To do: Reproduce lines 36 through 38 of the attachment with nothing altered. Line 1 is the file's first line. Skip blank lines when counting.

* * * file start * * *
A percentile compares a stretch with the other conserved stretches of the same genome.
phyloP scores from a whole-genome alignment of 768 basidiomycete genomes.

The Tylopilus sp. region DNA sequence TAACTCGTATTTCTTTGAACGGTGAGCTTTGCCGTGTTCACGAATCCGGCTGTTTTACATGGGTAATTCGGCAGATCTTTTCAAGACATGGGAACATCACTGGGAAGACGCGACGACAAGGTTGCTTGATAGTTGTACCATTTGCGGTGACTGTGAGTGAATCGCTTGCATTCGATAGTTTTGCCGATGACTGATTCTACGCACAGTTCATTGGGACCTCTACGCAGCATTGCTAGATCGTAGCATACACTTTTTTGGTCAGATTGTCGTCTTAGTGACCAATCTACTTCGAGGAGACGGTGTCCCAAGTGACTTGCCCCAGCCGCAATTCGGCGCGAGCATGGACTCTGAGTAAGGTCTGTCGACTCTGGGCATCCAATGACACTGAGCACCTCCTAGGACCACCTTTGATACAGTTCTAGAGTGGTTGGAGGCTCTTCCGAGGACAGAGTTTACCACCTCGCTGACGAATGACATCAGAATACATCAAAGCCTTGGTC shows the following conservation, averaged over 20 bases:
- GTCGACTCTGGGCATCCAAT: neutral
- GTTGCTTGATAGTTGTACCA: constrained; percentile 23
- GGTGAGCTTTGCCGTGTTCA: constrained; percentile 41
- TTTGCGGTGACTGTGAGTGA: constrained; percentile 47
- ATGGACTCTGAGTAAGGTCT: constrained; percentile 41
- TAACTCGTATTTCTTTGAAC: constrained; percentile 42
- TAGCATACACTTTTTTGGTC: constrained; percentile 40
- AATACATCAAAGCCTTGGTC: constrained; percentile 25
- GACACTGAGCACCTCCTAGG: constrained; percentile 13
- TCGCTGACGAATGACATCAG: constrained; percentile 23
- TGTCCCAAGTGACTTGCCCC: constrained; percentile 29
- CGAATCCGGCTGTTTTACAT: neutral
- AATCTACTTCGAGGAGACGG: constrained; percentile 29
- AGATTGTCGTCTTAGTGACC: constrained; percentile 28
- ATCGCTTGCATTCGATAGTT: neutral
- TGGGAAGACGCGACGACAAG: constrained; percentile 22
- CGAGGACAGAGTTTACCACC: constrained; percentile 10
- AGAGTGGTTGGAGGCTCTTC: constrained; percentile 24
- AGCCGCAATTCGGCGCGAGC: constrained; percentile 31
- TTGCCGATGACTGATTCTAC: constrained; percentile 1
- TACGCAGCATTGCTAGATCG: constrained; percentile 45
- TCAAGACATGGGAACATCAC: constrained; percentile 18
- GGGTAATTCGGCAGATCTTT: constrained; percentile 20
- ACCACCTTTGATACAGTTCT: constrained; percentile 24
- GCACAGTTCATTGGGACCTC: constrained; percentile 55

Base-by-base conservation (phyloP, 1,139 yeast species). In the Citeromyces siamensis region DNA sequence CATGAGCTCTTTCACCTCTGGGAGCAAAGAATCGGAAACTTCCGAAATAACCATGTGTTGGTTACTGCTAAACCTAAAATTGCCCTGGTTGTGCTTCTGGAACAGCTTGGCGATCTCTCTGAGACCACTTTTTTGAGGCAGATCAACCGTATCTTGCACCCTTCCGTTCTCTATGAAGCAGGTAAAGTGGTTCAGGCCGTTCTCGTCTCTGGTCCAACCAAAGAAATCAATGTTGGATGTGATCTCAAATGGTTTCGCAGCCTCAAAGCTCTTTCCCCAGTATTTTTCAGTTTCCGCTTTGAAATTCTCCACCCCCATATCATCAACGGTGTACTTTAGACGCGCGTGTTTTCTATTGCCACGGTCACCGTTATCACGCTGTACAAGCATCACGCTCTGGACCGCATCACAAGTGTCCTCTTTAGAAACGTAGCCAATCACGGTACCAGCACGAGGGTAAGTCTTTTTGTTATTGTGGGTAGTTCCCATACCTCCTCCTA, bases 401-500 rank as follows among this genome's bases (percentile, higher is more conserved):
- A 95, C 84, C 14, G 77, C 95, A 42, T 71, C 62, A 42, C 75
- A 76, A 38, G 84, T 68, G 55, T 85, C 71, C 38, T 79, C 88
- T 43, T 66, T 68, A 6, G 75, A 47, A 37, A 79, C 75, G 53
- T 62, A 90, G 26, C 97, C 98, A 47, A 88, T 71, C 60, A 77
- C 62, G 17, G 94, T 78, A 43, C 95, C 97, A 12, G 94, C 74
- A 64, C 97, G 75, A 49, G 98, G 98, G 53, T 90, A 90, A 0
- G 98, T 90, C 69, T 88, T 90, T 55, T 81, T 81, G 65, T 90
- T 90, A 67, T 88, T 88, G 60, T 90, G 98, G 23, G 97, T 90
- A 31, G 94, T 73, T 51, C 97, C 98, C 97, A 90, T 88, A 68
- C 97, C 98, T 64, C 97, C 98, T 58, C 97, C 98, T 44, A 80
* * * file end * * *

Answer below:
- G 98, T 90, C 69, T 88, T 90, T 55, T 81, T 81, G 65, T 90
- T 90, A 67, T 88, T 88, G 60, T 90, G 98, G 23, G 97, T 90
- A 31, G 94, T 73, T 51, C 97, C 98, C 97, A 90, T 88, A 68